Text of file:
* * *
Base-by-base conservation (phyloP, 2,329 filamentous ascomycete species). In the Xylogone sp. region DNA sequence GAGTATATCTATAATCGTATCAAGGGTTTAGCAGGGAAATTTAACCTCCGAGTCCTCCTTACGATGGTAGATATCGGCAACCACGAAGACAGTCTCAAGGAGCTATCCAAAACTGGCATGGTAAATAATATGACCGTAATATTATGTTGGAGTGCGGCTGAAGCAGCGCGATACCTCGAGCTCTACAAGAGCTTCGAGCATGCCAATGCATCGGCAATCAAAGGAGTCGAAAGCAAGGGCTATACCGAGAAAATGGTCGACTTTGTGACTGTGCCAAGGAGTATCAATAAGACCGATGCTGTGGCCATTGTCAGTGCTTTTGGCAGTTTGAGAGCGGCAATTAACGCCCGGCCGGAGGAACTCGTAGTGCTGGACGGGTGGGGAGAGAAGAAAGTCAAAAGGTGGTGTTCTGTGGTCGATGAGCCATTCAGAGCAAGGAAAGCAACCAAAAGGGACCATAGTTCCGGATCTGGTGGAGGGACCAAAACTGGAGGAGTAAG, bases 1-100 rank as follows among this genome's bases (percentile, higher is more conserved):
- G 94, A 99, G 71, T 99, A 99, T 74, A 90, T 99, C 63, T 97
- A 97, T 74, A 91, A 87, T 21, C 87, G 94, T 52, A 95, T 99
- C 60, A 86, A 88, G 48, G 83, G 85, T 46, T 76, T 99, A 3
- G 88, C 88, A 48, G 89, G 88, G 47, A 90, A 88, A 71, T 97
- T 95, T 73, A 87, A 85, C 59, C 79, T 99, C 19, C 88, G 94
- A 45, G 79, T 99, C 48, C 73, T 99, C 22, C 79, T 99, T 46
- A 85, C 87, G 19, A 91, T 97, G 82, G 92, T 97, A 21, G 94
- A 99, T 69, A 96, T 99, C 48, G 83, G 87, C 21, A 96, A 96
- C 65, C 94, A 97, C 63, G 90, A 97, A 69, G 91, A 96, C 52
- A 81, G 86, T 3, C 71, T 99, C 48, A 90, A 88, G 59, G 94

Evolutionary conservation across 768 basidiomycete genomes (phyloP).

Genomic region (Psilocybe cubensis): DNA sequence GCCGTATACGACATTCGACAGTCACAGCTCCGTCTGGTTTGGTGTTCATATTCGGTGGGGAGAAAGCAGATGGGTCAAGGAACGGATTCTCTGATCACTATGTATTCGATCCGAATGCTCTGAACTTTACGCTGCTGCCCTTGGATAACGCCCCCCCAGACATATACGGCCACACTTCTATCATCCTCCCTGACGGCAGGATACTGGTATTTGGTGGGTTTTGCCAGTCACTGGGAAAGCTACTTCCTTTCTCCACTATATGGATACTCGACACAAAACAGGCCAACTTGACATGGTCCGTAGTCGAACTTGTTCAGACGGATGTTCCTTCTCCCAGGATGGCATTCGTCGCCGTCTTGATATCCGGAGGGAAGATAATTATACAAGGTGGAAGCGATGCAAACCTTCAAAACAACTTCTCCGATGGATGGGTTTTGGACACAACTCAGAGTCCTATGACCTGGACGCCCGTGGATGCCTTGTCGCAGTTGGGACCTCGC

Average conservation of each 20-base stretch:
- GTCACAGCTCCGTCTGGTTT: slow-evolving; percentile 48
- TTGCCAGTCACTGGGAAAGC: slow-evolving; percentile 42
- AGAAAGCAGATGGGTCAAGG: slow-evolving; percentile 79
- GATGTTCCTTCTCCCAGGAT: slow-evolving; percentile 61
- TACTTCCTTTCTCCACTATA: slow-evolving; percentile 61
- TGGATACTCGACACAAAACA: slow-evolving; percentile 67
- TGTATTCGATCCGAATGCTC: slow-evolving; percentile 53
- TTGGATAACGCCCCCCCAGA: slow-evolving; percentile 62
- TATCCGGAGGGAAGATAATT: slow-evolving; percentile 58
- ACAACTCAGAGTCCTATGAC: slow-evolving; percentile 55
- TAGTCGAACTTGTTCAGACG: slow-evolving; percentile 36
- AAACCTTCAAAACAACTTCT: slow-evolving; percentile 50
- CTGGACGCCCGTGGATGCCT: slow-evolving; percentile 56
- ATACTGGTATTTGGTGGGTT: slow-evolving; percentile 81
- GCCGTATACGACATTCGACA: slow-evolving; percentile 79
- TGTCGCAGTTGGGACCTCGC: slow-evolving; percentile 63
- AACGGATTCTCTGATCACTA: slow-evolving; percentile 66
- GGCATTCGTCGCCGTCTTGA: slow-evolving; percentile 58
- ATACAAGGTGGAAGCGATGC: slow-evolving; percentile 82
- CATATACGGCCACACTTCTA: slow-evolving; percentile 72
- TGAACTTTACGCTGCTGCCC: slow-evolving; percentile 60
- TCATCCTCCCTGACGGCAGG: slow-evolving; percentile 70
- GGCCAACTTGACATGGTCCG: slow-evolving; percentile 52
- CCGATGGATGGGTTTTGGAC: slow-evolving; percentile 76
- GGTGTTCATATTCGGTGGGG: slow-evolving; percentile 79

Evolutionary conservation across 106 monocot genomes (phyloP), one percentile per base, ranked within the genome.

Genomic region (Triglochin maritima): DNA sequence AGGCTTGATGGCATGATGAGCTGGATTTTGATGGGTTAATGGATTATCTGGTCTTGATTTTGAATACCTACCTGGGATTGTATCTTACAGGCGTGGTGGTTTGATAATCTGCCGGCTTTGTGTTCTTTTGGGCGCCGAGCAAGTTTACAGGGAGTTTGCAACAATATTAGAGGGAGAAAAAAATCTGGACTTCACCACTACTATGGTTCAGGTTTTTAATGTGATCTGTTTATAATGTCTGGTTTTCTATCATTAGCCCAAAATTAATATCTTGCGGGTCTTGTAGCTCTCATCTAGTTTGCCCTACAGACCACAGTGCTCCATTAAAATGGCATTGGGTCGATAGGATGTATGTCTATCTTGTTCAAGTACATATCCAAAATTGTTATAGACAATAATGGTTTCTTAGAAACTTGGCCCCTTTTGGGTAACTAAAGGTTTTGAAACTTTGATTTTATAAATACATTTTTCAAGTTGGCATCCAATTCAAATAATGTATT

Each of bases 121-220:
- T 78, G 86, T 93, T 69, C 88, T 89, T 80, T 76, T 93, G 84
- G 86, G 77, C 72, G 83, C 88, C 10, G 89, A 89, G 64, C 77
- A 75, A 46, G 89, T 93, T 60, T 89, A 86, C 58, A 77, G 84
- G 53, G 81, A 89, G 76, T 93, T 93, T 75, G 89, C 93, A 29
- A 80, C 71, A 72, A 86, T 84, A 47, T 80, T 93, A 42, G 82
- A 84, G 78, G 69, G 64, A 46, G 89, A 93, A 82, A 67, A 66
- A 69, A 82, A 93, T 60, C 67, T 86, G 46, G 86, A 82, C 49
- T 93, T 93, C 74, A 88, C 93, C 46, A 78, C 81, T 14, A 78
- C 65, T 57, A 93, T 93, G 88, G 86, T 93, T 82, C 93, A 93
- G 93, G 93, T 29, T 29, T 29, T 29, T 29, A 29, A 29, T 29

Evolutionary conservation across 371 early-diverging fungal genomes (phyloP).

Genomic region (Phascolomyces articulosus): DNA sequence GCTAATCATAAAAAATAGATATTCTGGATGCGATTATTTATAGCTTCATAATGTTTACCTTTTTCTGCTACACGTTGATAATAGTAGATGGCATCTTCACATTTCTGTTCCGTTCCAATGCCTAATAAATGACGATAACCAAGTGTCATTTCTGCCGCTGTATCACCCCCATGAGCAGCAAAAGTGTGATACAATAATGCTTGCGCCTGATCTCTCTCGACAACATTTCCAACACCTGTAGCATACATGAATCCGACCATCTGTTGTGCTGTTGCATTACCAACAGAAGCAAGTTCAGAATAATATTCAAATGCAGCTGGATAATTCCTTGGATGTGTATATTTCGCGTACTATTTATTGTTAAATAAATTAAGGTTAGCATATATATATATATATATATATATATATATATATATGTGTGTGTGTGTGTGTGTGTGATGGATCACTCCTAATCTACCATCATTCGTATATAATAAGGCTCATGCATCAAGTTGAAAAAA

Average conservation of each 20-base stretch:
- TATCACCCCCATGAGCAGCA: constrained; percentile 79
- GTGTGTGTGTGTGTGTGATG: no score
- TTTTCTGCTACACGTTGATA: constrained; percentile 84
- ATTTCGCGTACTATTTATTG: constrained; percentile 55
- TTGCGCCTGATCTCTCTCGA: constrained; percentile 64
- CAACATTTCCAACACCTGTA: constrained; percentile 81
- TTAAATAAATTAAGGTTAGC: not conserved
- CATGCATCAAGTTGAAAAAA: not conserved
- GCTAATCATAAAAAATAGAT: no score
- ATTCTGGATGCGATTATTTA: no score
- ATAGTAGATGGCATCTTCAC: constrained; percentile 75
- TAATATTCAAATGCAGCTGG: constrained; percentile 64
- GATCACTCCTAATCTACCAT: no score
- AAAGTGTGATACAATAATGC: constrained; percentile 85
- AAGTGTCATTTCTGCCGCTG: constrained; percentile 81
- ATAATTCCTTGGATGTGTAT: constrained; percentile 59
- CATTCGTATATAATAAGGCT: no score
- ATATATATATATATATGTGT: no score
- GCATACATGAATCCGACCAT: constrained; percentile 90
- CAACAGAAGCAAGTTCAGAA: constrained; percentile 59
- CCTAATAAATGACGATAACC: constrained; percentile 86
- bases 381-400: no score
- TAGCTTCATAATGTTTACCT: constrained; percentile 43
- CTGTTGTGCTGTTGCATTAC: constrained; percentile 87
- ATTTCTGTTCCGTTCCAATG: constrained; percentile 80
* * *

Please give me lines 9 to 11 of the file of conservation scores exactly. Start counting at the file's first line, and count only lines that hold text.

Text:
- A 99, T 69, A 96, T 99, C 48, G 83, G 87, C 21, A 96, A 96
- C 65, C 94, A 97, C 63, G 90, A 97, A 69, G 91, A 96, C 52
- A 81, G 86, T 3, C 71, T 99, C 48, A 90, A 88, G 59, G 94